We’d love to hear from you! Share your insights into maintaining a good marriage/ministry balance, how you set healthy boundaries, and the ways you prioritize your spouse.

The Art of Rest

Recently I shared with our student ministry that rest is vital and necessary in our lives, and in fact is commanded by God throughout Scripture. Rest is something I have never been good at. I am a high capacity person: I wake up early, can run on little sleep, and just go. Rest has been something I have struggled with for so long, and after walking through the message I shared with my high school students, I knew I needed to share this with others and keep preaching this to myself.

Rest is holistic; it isn’t just sleeping or napping or tuning out, but a state of refreshment by pausing and being with God, allowing Him to take your burdens, and stopping to enjoy what He has given to you. I find that I can be with God but I don’t always give my burdens to Him or pause to enjoy life. Even on vacation I catch myself counting the days we have left, and thinking about what will happen when I return, rather than enjoying the time away.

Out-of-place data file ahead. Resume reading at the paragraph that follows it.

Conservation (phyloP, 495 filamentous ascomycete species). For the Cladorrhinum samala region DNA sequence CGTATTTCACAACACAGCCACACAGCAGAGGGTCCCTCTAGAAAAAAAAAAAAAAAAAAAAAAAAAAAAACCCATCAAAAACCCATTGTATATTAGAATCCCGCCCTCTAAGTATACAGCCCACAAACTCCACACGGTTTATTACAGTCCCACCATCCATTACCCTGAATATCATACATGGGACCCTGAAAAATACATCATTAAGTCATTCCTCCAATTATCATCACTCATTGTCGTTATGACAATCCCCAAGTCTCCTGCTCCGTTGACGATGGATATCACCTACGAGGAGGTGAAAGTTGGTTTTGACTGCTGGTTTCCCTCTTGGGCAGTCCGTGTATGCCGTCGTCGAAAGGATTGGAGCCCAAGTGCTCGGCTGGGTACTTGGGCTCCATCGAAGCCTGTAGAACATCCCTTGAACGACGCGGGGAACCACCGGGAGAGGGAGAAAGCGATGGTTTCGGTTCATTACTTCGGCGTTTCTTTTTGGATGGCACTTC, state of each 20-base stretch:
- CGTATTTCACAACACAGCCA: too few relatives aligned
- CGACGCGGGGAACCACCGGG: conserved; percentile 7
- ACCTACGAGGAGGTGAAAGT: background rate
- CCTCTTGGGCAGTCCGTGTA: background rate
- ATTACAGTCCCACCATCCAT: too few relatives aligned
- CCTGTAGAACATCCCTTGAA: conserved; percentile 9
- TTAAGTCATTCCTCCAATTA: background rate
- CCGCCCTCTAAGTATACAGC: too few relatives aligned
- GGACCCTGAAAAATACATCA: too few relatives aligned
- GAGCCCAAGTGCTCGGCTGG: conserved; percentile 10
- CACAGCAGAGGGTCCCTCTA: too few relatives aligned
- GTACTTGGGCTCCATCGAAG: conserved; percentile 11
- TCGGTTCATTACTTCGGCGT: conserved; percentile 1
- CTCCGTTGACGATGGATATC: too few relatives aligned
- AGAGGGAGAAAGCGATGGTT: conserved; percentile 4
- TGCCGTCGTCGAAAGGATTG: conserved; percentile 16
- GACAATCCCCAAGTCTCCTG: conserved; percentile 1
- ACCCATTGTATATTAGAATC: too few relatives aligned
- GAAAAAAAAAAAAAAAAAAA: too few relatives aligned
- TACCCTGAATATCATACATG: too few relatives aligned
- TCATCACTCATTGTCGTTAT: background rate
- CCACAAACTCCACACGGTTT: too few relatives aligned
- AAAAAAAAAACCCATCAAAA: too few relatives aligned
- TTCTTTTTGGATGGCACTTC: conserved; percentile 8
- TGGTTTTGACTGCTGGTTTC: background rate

As I was self-assessing, I came to this realization: there are others in ministry who function in the same manner. We understand our calling and mission and will sacrifice our own time, energy, bodies, and whatever else it calls for to see that mission fulfilled. But the more I thought about it, the more I realized how un-biblical that actually is. God doesn’t call us to kill ourselves, but instead to find our rest and strength in Him. He sustains and empowers us.

From this understanding and some evaluation of past ministries and ways of living, let me encourage you to think about implementing these tips into your life to help you in resting and staying in ministry longer.